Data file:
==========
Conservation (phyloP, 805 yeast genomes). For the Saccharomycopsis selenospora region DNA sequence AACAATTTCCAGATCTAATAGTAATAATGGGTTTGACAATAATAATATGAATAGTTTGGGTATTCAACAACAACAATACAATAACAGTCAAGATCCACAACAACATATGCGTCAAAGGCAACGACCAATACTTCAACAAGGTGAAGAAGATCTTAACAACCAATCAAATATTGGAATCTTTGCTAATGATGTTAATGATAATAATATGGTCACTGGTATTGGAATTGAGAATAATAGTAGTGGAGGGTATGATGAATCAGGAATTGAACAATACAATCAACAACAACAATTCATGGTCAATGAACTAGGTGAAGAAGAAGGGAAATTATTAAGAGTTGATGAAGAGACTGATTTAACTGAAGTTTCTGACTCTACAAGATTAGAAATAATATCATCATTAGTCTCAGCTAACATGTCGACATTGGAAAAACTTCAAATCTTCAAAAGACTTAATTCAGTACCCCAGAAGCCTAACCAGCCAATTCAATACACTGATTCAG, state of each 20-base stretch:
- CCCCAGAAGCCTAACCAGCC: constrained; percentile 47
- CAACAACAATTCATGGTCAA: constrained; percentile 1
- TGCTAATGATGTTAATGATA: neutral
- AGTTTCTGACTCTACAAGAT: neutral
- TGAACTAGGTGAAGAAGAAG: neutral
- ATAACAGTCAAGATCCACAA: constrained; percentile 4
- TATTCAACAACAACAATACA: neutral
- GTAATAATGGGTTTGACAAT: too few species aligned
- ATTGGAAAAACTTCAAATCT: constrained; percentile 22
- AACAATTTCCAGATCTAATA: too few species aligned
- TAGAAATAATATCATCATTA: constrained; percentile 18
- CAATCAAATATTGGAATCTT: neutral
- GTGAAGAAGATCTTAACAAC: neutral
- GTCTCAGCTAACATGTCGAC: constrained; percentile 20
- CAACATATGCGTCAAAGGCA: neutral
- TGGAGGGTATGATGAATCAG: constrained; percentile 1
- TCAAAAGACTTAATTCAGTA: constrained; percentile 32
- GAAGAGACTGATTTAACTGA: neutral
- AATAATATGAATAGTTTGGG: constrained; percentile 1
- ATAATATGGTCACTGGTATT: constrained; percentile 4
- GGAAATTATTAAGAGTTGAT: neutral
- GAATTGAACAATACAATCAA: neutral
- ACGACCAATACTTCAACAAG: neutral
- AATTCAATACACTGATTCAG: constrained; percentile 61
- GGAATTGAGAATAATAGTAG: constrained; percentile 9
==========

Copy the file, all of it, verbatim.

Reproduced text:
Conservation (phyloP, 805 yeast genomes). For the Saccharomycopsis selenospora region DNA sequence AACAATTTCCAGATCTAATAGTAATAATGGGTTTGACAATAATAATATGAATAGTTTGGGTATTCAACAACAACAATACAATAACAGTCAAGATCCACAACAACATATGCGTCAAAGGCAACGACCAATACTTCAACAAGGTGAAGAAGATCTTAACAACCAATCAAATATTGGAATCTTTGCTAATGATGTTAATGATAATAATATGGTCACTGGTATTGGAATTGAGAATAATAGTAGTGGAGGGTATGATGAATCAGGAATTGAACAATACAATCAACAACAACAATTCATGGTCAATGAACTAGGTGAAGAAGAAGGGAAATTATTAAGAGTTGATGAAGAGACTGATTTAACTGAAGTTTCTGACTCTACAAGATTAGAAATAATATCATCATTAGTCTCAGCTAACATGTCGACATTGGAAAAACTTCAAATCTTCAAAAGACTTAATTCAGTACCCCAGAAGCCTAACCAGCCAATTCAATACACTGATTCAG, state of each 20-base stretch:
- CCCCAGAAGCCTAACCAGCC: constrained; percentile 47
- CAACAACAATTCATGGTCAA: constrained; percentile 1
- TGCTAATGATGTTAATGATA: neutral
- AGTTTCTGACTCTACAAGAT: neutral
- TGAACTAGGTGAAGAAGAAG: neutral
- ATAACAGTCAAGATCCACAA: constrained; percentile 4
- TATTCAACAACAACAATACA: neutral
- GTAATAATGGGTTTGACAAT: too few species aligned
- ATTGGAAAAACTTCAAATCT: constrained; percentile 22
- AACAATTTCCAGATCTAATA: too few species aligned
- TAGAAATAATATCATCATTA: constrained; percentile 18
- CAATCAAATATTGGAATCTT: neutral
- GTGAAGAAGATCTTAACAAC: neutral
- GTCTCAGCTAACATGTCGAC: constrained; percentile 20
- CAACATATGCGTCAAAGGCA: neutral
- TGGAGGGTATGATGAATCAG: constrained; percentile 1
- TCAAAAGACTTAATTCAGTA: constrained; percentile 32
- GAAGAGACTGATTTAACTGA: neutral
- AATAATATGAATAGTTTGGG: constrained; percentile 1
- ATAATATGGTCACTGGTATT: constrained; percentile 4
- GGAAATTATTAAGAGTTGAT: neutral
- GAATTGAACAATACAATCAA: neutral
- ACGACCAATACTTCAACAAG: neutral
- AATTCAATACACTGATTCAG: constrained; percentile 61
- GGAATTGAGAATAATAGTAG: constrained; percentile 9